Have you heard the say­ing “the eyes are the win­dow to your soul”? Well, did you know that your mouth is the win­dow into what is going on with the rest of your body? Poor den­tal health con­tributes to major sys­temic health prob­lems. Con­verse­ly, good den­tal hygiene can help improve your over­all health.  As a bonus, main­tain­ing good oral health can even REDUCE your health­care costs!

Researchers have shown us that there is a close-knit rela­tion­ship between oral health and over­all well­ness. With over 500 types of bac­te­ria in your mouth, it’s no sur­prise that when even one of those types of bac­te­ria enter your blood­stream that a prob­lem can arise in your body. Oral bac­te­ria can con­tribute to:

  1. Endocarditis—This infec­tion of the inner lin­ing of the heart can be caused by bac­te­ria that start­ed in your mouth.
  2. Car­dio­vas­cu­lar Disease—Heart dis­ease as well as clogged arter­ies and even stroke can be traced back to oral bacteria.
  3. Low birth weight—Poor oral health has been linked to pre­ma­ture birth and low birth weight of newborns.

The health­care costs for the dis­eases and con­di­tions, like the ones list­ed above, can be in the tens of thou­sands of dol­lars. Untreat­ed oral dis­eases can result in the need for cost­ly emer­gency room vis­its, hos­pi­tal stays, and med­ica­tions, not to men­tion loss of work time. The pain and dis­com­fort from infect­ed teeth and gums can lead to poor pro­duc­tiv­i­ty in the work­place, and even loss of income. Chil­dren with poor oral health miss school, are more prone to ill­ness, and may require a par­ent to stay home from work to care for them and take them to cost­ly den­tal appointments.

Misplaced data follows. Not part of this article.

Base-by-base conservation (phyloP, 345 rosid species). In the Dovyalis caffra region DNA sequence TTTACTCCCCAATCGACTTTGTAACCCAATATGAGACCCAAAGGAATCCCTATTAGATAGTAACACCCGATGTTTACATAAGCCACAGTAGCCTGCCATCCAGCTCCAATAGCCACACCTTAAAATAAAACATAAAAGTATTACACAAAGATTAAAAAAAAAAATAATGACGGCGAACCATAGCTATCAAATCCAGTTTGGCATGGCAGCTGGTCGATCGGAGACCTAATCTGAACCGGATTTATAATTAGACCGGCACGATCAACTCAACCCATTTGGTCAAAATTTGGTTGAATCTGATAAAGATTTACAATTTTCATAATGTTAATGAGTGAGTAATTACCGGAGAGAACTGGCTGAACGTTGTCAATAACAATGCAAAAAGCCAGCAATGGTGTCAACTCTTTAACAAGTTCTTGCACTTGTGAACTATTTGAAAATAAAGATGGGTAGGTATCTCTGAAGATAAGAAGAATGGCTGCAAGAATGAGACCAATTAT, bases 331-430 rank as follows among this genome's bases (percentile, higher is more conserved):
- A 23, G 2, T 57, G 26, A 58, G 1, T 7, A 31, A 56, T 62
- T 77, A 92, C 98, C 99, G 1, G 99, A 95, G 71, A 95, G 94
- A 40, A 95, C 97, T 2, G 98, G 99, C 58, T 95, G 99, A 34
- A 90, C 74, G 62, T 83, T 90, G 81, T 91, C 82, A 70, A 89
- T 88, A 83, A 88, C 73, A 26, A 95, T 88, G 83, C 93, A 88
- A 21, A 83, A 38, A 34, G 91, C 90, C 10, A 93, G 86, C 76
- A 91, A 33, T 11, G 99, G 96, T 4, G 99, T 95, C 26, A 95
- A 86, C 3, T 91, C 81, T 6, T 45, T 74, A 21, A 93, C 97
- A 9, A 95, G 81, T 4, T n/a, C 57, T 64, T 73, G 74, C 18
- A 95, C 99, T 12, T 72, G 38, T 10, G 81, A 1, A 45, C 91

So, how do you pre­vent this night­mare of pain, dis­ease, and increased health­care costs? It’s sim­ple! By fol­low­ing through with your rou­tine year­ly den­tal check ups and dai­ly pre­ven­ta­tive care you will give your body a big boost in its gen­er­al health. Check out these tips for a healthy mouth:

  • Main­tain a reg­u­lar brushing/flossing routine—Brush and floss teeth twice dai­ly to remove food and plaque from your teeth, and in between your teeth where bac­te­ria thrive.
  • Use the right toothbrush—When your bris­tles are mashed and bent, you aren’t using the best instru­ment for clean­ing your teeth. Make sure to buy a new tooth­brush every three months. If you have braces, get a tooth­brush that can eas­i­ly clean around the brack­ets on your teeth.
  • Vis­it your dentist—Depending on your health­care plan, vis­it your den­tist for a check-up at least once a year. He/she will be able to look into that win­dow to your body and keep your mouth clear of bac­te­ria. Your den­tist will also be able to alert you to prob­lems they see as a pos­si­ble warn­ing sign to oth­er health issues, like dia­betes, that have a major impact on your over­all health and health­care costs.
  • Eat a healthy diet—Staying away from sug­ary foods and drinks will pre­vent cav­i­ties and tooth decay from the acids pro­duced when bac­te­ria in your mouth comes in con­tact with sug­ar. Starch­es have a sim­i­lar effect. Eat­ing healthy will reduce your out of pock­et costs of fill­ings, hav­ing decayed teeth pulled, and will keep you from the increased health costs of dia­betes, obe­si­ty-relat­ed dis­eases, and oth­er chron­ic conditions.

There’s truth in the say­ing “take care of your teeth and they will take care of you”.  By instill­ing some of the these tips for a health­i­er mouth, not only will your gums and teeth be thank­ing you, but you may just be adding years to your life.